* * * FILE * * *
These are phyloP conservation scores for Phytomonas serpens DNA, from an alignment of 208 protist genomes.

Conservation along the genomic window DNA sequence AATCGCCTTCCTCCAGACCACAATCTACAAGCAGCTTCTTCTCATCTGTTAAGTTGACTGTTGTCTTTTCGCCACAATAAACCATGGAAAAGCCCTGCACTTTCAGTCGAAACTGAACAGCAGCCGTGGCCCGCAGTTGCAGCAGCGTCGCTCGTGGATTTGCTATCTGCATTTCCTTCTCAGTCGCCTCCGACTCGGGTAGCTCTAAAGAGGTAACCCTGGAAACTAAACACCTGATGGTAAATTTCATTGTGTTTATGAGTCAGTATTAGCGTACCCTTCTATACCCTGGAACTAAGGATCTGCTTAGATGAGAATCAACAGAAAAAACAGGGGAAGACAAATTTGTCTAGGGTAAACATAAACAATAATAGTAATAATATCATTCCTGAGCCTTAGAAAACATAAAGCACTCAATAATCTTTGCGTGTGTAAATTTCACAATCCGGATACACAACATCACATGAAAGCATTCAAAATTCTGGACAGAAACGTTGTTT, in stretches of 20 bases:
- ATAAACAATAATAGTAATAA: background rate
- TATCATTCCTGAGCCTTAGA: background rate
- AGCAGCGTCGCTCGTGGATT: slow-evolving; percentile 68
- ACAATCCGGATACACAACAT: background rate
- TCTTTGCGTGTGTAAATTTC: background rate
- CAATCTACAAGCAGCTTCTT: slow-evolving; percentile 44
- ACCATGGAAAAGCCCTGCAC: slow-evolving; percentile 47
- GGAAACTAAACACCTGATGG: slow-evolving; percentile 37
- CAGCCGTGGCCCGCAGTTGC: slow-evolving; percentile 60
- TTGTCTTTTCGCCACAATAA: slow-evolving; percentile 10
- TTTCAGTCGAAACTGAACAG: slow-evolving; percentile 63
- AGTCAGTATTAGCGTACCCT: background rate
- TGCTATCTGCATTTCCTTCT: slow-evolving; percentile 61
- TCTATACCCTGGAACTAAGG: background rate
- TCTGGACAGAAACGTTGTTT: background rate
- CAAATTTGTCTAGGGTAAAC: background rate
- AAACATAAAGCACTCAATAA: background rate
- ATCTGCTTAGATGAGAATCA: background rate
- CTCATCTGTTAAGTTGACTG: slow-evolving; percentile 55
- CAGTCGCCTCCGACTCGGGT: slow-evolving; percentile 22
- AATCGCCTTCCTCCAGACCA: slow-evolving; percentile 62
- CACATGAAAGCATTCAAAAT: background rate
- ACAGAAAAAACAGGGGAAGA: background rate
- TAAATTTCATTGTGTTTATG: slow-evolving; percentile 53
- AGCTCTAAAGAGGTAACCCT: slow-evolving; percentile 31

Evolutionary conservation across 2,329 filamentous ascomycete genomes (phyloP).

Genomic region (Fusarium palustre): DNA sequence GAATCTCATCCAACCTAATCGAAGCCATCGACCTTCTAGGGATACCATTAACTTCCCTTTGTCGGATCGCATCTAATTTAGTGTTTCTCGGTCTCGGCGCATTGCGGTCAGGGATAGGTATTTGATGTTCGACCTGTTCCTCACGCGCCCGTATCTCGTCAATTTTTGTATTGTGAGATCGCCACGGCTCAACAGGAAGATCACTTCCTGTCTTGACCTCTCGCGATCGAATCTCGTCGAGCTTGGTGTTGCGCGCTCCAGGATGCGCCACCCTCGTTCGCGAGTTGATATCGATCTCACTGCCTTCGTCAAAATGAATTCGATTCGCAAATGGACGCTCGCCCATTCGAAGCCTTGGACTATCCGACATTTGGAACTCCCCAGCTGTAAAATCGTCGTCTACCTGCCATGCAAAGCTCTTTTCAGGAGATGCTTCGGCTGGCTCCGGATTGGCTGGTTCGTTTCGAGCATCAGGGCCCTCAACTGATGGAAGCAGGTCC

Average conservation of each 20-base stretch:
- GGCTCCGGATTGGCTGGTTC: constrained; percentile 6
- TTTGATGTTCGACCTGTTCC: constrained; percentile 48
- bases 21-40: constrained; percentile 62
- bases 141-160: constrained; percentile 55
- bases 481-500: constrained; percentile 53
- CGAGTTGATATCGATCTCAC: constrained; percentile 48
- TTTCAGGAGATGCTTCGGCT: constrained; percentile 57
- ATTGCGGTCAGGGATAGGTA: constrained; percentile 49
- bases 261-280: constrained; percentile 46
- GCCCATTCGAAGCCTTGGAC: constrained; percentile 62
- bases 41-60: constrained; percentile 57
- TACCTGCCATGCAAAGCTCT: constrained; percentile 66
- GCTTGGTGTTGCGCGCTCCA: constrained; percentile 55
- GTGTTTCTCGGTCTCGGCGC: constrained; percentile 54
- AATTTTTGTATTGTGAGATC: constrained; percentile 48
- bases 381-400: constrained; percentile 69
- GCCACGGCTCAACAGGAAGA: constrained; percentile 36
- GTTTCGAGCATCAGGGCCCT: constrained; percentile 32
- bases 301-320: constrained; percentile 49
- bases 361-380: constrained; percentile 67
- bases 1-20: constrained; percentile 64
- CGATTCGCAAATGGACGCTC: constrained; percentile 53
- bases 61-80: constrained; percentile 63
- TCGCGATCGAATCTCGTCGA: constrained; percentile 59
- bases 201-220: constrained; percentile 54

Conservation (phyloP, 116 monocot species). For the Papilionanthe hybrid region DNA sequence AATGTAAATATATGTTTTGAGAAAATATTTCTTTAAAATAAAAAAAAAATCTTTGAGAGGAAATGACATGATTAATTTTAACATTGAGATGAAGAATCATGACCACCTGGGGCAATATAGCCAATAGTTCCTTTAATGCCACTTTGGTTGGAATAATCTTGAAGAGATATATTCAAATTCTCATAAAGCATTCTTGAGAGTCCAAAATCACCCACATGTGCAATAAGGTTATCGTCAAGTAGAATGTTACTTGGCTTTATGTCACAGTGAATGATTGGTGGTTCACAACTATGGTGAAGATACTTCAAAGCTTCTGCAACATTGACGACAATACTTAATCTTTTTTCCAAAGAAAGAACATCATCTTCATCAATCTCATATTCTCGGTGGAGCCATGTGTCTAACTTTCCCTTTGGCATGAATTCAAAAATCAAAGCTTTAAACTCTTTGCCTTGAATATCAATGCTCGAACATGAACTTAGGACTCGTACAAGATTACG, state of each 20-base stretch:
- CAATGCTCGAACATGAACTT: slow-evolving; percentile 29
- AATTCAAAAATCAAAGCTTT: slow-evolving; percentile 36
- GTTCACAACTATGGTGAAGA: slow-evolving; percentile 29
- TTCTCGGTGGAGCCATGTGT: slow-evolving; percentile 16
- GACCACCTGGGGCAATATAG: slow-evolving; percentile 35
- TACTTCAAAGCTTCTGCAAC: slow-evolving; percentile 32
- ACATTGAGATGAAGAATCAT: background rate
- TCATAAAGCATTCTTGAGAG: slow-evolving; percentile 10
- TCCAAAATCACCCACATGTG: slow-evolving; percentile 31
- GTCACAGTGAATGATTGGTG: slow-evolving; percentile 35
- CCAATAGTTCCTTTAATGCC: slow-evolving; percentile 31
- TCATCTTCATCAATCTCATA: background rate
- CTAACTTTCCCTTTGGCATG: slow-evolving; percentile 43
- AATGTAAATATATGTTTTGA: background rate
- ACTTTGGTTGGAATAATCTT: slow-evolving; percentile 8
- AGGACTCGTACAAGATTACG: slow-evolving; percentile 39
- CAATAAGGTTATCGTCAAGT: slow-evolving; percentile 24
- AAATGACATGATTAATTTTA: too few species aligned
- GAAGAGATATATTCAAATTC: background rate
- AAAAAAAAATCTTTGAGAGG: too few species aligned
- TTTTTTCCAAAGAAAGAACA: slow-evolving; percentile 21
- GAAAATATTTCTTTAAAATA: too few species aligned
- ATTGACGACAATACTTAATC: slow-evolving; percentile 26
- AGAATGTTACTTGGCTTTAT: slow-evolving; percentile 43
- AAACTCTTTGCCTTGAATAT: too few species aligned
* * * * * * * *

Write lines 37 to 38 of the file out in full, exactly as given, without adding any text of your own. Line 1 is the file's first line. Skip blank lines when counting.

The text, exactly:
- TTTCAGGAGATGCTTCGGCT: constrained; percentile 57
- ATTGCGGTCAGGGATAGGTA: constrained; percentile 49